Supply chain assessment and traceability

Supply chain assessment and traceability

The origins of materials in supply chains are known or controlled to a sufficient extent to determine that the production and processing units of origin comply with commitments.

application/pdf

Download Core Principles

Stage of the ethical supply chain journey

Implement ethical supply chains

Origins of materials in supply chains are known or controlled to a sufficient extent to ascertain that the production and processing units of origin comply with commitments, or to determine the extent and nature of issues that must be resolved. This Principle applies to companies that purchase raw, processed, or manufactured materials (from processors through to retailers).

5.1

Supplies of raw or processed materials are assessed for non-compliance or risk of non-compliance with company commitments, applicable law related to the Accountability Framework’s scope, and adverse impacts to internationally-recognized human rights. If risk assessments are used to prioritize further traceability and supply chain management activities, they follow good practices for credibility, transparency, and accurate risk characterizations. Effective monitoring or control systems – including certification programmes, government monitoring and enforcement systems, jurisdictional initiatives, risk screening tools, and trader-managed control systems – may be utilized to identify supplies that are lower-risk for one or more social or environmental issues (see Operational Guidance on Supply Chain Management).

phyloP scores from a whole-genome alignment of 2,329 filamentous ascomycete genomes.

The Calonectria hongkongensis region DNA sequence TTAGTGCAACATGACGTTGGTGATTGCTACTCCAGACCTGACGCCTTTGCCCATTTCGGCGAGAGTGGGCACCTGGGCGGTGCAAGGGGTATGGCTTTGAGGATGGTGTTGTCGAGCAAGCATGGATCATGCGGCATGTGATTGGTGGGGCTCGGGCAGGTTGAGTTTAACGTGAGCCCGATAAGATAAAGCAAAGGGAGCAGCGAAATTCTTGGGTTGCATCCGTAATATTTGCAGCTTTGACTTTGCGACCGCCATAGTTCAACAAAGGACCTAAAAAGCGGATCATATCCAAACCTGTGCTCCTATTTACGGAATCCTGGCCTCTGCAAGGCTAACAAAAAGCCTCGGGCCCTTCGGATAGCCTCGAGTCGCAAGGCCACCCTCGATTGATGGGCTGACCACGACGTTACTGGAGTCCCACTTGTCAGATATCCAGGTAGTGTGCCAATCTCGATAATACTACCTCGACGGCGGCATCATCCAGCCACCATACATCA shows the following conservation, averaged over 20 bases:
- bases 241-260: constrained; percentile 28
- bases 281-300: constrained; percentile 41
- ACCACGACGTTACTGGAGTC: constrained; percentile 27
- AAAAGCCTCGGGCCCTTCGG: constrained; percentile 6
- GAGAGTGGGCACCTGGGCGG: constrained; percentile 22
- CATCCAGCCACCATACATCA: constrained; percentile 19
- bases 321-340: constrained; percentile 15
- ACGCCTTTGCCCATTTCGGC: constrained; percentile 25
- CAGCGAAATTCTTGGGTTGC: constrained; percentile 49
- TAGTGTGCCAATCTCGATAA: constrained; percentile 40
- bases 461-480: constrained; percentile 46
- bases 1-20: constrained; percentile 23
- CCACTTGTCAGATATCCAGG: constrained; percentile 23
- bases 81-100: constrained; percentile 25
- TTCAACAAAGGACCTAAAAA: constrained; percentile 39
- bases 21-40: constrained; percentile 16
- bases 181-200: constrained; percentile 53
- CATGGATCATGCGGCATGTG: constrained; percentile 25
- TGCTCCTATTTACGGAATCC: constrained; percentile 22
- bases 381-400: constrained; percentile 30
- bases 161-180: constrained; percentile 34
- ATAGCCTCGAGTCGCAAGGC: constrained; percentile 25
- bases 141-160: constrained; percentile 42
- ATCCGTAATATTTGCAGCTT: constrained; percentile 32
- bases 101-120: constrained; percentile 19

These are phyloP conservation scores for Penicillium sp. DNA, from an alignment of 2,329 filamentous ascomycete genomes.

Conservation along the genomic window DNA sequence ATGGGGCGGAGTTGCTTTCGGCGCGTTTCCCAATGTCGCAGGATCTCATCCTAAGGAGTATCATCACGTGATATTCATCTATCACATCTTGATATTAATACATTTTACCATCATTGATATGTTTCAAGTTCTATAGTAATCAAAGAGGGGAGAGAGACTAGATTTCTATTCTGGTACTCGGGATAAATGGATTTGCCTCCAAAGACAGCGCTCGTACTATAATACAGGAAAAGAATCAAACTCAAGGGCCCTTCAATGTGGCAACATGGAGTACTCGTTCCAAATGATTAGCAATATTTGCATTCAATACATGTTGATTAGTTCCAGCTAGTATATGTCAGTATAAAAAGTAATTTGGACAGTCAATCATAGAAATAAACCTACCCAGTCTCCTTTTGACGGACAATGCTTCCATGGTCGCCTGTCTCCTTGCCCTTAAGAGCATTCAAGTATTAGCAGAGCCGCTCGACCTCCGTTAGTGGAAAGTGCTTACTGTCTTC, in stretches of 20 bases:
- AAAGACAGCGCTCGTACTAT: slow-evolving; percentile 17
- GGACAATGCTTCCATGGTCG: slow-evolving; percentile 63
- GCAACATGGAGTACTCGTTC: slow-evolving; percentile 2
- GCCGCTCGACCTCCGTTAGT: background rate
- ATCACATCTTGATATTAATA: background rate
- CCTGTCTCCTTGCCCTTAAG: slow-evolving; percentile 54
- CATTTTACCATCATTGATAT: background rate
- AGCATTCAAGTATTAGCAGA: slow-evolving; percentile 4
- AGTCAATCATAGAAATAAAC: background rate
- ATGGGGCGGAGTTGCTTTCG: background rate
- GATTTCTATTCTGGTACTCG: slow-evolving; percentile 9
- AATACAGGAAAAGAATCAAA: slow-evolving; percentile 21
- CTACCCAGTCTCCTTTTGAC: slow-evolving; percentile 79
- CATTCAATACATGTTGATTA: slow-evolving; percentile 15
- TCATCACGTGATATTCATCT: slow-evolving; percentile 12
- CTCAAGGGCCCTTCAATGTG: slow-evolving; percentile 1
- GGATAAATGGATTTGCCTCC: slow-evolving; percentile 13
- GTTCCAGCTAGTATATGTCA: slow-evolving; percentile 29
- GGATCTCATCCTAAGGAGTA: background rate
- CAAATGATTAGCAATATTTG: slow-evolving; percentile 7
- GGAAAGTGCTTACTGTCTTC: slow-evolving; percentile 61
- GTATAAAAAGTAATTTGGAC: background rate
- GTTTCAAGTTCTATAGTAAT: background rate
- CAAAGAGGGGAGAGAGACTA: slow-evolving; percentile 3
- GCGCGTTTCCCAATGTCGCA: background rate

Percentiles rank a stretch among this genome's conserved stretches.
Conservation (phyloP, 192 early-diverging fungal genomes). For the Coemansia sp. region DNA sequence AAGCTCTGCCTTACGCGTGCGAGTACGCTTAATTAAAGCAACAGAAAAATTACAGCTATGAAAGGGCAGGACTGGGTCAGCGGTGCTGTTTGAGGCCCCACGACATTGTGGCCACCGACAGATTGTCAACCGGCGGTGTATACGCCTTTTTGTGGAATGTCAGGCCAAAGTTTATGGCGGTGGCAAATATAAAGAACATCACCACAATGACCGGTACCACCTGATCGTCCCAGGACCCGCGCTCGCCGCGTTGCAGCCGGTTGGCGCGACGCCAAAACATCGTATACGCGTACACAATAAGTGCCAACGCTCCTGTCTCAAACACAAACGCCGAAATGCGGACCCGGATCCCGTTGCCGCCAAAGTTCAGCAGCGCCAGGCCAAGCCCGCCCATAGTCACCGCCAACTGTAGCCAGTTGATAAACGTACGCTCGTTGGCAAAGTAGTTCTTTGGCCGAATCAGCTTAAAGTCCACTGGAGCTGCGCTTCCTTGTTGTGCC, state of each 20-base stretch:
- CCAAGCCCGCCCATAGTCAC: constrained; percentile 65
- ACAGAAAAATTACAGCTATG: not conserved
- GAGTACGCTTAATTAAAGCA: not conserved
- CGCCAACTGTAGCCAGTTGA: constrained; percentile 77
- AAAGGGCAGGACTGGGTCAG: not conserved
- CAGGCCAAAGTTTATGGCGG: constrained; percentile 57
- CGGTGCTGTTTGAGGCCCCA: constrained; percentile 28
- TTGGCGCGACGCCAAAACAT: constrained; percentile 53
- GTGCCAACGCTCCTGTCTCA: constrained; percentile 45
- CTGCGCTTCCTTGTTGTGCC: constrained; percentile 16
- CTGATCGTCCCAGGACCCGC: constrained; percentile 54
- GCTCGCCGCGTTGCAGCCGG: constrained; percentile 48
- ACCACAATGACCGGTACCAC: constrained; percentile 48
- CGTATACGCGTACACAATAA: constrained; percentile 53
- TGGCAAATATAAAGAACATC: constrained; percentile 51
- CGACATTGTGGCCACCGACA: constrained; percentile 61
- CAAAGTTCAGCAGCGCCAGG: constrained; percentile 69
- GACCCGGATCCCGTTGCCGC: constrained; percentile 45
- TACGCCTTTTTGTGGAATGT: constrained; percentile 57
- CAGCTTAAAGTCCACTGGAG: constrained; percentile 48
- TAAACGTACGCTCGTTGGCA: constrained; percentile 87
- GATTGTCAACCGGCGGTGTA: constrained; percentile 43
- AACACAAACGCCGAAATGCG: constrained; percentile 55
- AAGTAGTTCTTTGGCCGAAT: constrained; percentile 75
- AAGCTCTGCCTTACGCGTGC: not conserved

5.2

Where risk levels for one or more social and environmental issues are moderate, high, or unknown:

  • Primary processors and first intermediary traders know the origin of raw materials to the level of the farm, estate, plantation, ranch, or forest management unit. For smallholders, origin is known at least to the level of the farmer group, with more detailed mapping conducted where necessary to assess fulfillment of commitments. If traceability to these levels is not initially available, then it is progressively improved to these levels over a predefined timeline, prioritizing the riskiest settings.
  • Buyers downstream of the first intermediary (e.g., manufacturers and retailers) trace supplies upstream until they are able to ascertain compliance or determine the extent and nature of non-compliances that must be resolved. This requirement may be met using information provided by suppliers that conform to the applicable elements of the Accountability Framework, including those related to supply chain management.

Apply the Principle

Operational Guidance
Smallholder Inclusion in Ethical Supply Chains
Operational Guidance
Supply Chain Management

Still have questions?

If you have specific questions about how the Framework can be applied in your context, or would just like to speak directly with a member of the AFi, please contact us below.

Contact us